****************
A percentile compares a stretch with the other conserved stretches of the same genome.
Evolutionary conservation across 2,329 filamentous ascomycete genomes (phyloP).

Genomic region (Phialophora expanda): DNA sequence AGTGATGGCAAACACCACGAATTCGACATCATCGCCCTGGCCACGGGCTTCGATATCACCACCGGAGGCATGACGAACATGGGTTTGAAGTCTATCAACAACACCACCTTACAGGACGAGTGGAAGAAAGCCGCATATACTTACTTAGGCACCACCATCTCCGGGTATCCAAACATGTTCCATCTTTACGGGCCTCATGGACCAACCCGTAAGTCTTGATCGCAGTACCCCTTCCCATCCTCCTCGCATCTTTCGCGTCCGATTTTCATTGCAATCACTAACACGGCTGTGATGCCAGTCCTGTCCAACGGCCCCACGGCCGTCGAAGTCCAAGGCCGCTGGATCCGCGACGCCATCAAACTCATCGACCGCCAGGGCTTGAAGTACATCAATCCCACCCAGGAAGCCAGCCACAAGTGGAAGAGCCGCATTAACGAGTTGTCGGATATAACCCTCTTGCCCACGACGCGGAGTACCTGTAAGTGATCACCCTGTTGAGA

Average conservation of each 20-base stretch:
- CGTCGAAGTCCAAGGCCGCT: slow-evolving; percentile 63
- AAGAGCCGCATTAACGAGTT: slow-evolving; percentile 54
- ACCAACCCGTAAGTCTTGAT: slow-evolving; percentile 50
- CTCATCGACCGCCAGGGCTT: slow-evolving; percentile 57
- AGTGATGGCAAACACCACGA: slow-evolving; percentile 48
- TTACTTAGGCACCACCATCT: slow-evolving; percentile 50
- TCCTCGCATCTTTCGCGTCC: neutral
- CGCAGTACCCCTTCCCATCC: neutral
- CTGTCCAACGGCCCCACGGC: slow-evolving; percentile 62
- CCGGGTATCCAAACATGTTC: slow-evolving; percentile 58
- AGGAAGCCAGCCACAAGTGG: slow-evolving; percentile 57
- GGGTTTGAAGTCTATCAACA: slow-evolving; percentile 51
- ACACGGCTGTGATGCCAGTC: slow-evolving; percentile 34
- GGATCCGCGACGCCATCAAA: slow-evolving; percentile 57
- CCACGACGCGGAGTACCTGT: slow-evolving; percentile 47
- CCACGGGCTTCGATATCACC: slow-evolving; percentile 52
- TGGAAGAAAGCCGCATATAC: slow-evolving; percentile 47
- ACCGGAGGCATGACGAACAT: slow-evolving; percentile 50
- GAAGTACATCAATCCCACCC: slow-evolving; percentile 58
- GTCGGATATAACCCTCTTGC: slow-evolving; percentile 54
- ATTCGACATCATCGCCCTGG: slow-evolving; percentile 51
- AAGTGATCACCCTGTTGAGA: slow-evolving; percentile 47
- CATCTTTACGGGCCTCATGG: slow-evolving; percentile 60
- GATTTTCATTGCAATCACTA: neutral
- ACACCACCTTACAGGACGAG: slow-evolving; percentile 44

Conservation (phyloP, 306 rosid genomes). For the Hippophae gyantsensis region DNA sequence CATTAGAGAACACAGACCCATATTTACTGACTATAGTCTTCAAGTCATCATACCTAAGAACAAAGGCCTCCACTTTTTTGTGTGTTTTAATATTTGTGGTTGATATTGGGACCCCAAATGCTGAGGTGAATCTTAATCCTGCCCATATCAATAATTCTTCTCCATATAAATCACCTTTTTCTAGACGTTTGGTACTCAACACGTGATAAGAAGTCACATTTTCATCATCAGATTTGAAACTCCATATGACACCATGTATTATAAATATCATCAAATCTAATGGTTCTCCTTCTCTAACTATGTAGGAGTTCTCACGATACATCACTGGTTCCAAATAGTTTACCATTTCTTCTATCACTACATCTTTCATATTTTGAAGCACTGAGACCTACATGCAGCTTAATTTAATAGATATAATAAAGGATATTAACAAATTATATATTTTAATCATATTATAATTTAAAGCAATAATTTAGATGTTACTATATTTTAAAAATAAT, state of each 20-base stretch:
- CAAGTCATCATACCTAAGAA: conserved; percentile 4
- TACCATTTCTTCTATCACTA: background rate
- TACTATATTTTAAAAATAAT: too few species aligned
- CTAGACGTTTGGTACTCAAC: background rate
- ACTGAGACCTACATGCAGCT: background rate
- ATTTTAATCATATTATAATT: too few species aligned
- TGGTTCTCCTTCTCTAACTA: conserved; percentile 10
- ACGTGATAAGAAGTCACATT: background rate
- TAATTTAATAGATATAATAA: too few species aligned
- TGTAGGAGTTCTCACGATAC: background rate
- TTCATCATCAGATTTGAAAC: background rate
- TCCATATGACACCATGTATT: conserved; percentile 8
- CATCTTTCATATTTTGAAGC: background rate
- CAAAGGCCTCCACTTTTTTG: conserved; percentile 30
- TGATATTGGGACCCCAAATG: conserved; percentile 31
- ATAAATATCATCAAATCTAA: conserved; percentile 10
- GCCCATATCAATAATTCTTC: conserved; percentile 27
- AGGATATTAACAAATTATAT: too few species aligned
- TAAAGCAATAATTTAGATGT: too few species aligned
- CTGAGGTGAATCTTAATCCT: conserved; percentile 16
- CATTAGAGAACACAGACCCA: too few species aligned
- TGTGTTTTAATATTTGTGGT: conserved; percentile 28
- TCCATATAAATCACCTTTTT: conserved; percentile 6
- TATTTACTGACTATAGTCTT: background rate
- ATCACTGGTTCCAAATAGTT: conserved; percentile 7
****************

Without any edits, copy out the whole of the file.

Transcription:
A percentile compares a stretch with the other conserved stretches of the same genome.
Evolutionary conservation across 2,329 filamentous ascomycete genomes (phyloP).

Genomic region (Phialophora expanda): DNA sequence AGTGATGGCAAACACCACGAATTCGACATCATCGCCCTGGCCACGGGCTTCGATATCACCACCGGAGGCATGACGAACATGGGTTTGAAGTCTATCAACAACACCACCTTACAGGACGAGTGGAAGAAAGCCGCATATACTTACTTAGGCACCACCATCTCCGGGTATCCAAACATGTTCCATCTTTACGGGCCTCATGGACCAACCCGTAAGTCTTGATCGCAGTACCCCTTCCCATCCTCCTCGCATCTTTCGCGTCCGATTTTCATTGCAATCACTAACACGGCTGTGATGCCAGTCCTGTCCAACGGCCCCACGGCCGTCGAAGTCCAAGGCCGCTGGATCCGCGACGCCATCAAACTCATCGACCGCCAGGGCTTGAAGTACATCAATCCCACCCAGGAAGCCAGCCACAAGTGGAAGAGCCGCATTAACGAGTTGTCGGATATAACCCTCTTGCCCACGACGCGGAGTACCTGTAAGTGATCACCCTGTTGAGA

Average conservation of each 20-base stretch:
- CGTCGAAGTCCAAGGCCGCT: slow-evolving; percentile 63
- AAGAGCCGCATTAACGAGTT: slow-evolving; percentile 54
- ACCAACCCGTAAGTCTTGAT: slow-evolving; percentile 50
- CTCATCGACCGCCAGGGCTT: slow-evolving; percentile 57
- AGTGATGGCAAACACCACGA: slow-evolving; percentile 48
- TTACTTAGGCACCACCATCT: slow-evolving; percentile 50
- TCCTCGCATCTTTCGCGTCC: neutral
- CGCAGTACCCCTTCCCATCC: neutral
- CTGTCCAACGGCCCCACGGC: slow-evolving; percentile 62
- CCGGGTATCCAAACATGTTC: slow-evolving; percentile 58
- AGGAAGCCAGCCACAAGTGG: slow-evolving; percentile 57
- GGGTTTGAAGTCTATCAACA: slow-evolving; percentile 51
- ACACGGCTGTGATGCCAGTC: slow-evolving; percentile 34
- GGATCCGCGACGCCATCAAA: slow-evolving; percentile 57
- CCACGACGCGGAGTACCTGT: slow-evolving; percentile 47
- CCACGGGCTTCGATATCACC: slow-evolving; percentile 52
- TGGAAGAAAGCCGCATATAC: slow-evolving; percentile 47
- ACCGGAGGCATGACGAACAT: slow-evolving; percentile 50
- GAAGTACATCAATCCCACCC: slow-evolving; percentile 58
- GTCGGATATAACCCTCTTGC: slow-evolving; percentile 54
- ATTCGACATCATCGCCCTGG: slow-evolving; percentile 51
- AAGTGATCACCCTGTTGAGA: slow-evolving; percentile 47
- CATCTTTACGGGCCTCATGG: slow-evolving; percentile 60
- GATTTTCATTGCAATCACTA: neutral
- ACACCACCTTACAGGACGAG: slow-evolving; percentile 44

Conservation (phyloP, 306 rosid genomes). For the Hippophae gyantsensis region DNA sequence CATTAGAGAACACAGACCCATATTTACTGACTATAGTCTTCAAGTCATCATACCTAAGAACAAAGGCCTCCACTTTTTTGTGTGTTTTAATATTTGTGGTTGATATTGGGACCCCAAATGCTGAGGTGAATCTTAATCCTGCCCATATCAATAATTCTTCTCCATATAAATCACCTTTTTCTAGACGTTTGGTACTCAACACGTGATAAGAAGTCACATTTTCATCATCAGATTTGAAACTCCATATGACACCATGTATTATAAATATCATCAAATCTAATGGTTCTCCTTCTCTAACTATGTAGGAGTTCTCACGATACATCACTGGTTCCAAATAGTTTACCATTTCTTCTATCACTACATCTTTCATATTTTGAAGCACTGAGACCTACATGCAGCTTAATTTAATAGATATAATAAAGGATATTAACAAATTATATATTTTAATCATATTATAATTTAAAGCAATAATTTAGATGTTACTATATTTTAAAAATAAT, state of each 20-base stretch:
- CAAGTCATCATACCTAAGAA: conserved; percentile 4
- TACCATTTCTTCTATCACTA: background rate
- TACTATATTTTAAAAATAAT: too few species aligned
- CTAGACGTTTGGTACTCAAC: background rate
- ACTGAGACCTACATGCAGCT: background rate
- ATTTTAATCATATTATAATT: too few species aligned
- TGGTTCTCCTTCTCTAACTA: conserved; percentile 10
- ACGTGATAAGAAGTCACATT: background rate
- TAATTTAATAGATATAATAA: too few species aligned
- TGTAGGAGTTCTCACGATAC: background rate
- TTCATCATCAGATTTGAAAC: background rate
- TCCATATGACACCATGTATT: conserved; percentile 8
- CATCTTTCATATTTTGAAGC: background rate
- CAAAGGCCTCCACTTTTTTG: conserved; percentile 30
- TGATATTGGGACCCCAAATG: conserved; percentile 31
- ATAAATATCATCAAATCTAA: conserved; percentile 10
- GCCCATATCAATAATTCTTC: conserved; percentile 27
- AGGATATTAACAAATTATAT: too few species aligned
- TAAAGCAATAATTTAGATGT: too few species aligned
- CTGAGGTGAATCTTAATCCT: conserved; percentile 16
- CATTAGAGAACACAGACCCA: too few species aligned
- TGTGTTTTAATATTTGTGGT: conserved; percentile 28
- TCCATATAAATCACCTTTTT: conserved; percentile 6
- TATTTACTGACTATAGTCTT: background rate
- ATCACTGGTTCCAAATAGTT: conserved; percentile 7